Nanaimo businesses prepare for Chinese tourist boom

NANAIMO – City expects 70,0000 tourists a year with new conference centre hotel

Businesses in the Harbour City are preparing for a Chinese tourist boom – beginning with language lessons.

Downtown Nanaimo is banking on construction of a new $50-million conference centre hotel to drive up Chinese tourism with an estimated 70,000 visitors each year.

It’s a major market, according to businesses and tourism organizations now taking steps to roll out the welcome mat.

The Downtown Nanaimo Business Improvement Association and Literacy Central Vancouver Island plan to boost cultural sensitivity by teaching shop owners and front-line staff Mandarin and Chinese business customs. Businesses are seeking new products to appeal to Chinese visitors and translated signs for tourists could be placed downtown.

The first tour group will be brought to Nanaimo by hotel owner SSS Manhao this fall in anticipation of the company building its new hotel. It will be a test run for downtown shops, according to Cory Hostetter, general manager of the DNBIA.

“This will definitely be a learning experience to find out what we can do to make the visitor experience a little more pleasant,” she said. “If we think of [70,000] tourists coming throughout city … that number is huge. Obviously we want to be as best prepared [as possible] to have them.”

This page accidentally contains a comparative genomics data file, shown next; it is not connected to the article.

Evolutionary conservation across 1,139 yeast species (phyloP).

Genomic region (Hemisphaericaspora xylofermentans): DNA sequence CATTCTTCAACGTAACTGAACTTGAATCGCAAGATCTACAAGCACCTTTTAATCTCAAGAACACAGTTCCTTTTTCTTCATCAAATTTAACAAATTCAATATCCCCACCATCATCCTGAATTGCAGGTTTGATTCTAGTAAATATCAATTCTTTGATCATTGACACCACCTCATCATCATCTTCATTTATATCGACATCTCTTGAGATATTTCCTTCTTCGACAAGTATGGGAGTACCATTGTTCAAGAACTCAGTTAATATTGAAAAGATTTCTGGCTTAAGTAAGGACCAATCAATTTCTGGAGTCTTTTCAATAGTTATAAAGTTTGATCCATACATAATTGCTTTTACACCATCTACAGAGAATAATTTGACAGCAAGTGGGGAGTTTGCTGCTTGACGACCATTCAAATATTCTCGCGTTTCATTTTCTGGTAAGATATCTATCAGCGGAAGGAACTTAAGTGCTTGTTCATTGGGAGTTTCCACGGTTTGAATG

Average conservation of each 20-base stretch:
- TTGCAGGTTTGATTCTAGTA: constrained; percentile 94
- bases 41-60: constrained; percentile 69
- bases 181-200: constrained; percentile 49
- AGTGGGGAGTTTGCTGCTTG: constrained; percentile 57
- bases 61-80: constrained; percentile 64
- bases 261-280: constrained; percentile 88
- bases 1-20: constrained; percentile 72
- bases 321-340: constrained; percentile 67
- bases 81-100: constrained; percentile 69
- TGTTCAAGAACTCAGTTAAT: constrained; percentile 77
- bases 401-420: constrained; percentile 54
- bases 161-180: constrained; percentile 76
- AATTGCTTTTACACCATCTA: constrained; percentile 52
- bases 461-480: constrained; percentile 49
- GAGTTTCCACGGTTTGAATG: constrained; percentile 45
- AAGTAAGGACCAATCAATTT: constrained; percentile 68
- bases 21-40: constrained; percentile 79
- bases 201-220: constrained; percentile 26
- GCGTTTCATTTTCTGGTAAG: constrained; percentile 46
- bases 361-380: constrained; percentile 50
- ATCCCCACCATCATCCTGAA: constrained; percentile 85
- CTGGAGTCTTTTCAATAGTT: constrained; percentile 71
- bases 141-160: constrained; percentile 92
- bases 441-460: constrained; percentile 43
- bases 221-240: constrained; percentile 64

The City of Nanaimo  unanimously approved selling its Gordon Street property to SSS Manhao International Tourism Group in July under the condition the new build is completed within three years.

The  company has already started to advertise Nanaimo as a destination for tourists and plans to eventually bring tens of thousands of Chinese visitors into the city for overnight stays.

Nanaimo Economic Development Corporation CEO Sasha Angus said the market will be a “real asset” for the city but there is a lot of work ahead to make sure Nanaimo is ready for the visitor influx.

Businesses are interested in the growing tourism market, but still have questions about how they can take advantage of the opportunity, he said, adding workshops in rudimentary Mandarin and business customs will help.

The corporation plans to help businesses tap into the potential tourism windfall with new, translated marketing material and an online profile of the city. It is also mulling tourist signs in Mandarin to make the city feel more hospitable for its new visitors.

Other potential changes in downtown Nanaimo include altered menus to appeal to the palates of tour groups and new store products.

Willow Friday, owner of House of Indigo Boutique, said she recognizes the potential for her business to benefit from the new tourism growth and is glad she’ll be able to tap into lessons in language and etiquette. She plans to open a larger store and wants to offer the right activities, gifts and attitude to pique tourists’ interest and persuade them to open their wallets.

“I think [this market] will bring in some big changes to the city … obviously 70,000 [people] a year is going to be significant,” she said. “To not pay attention to that as a business owner would not be wise.”

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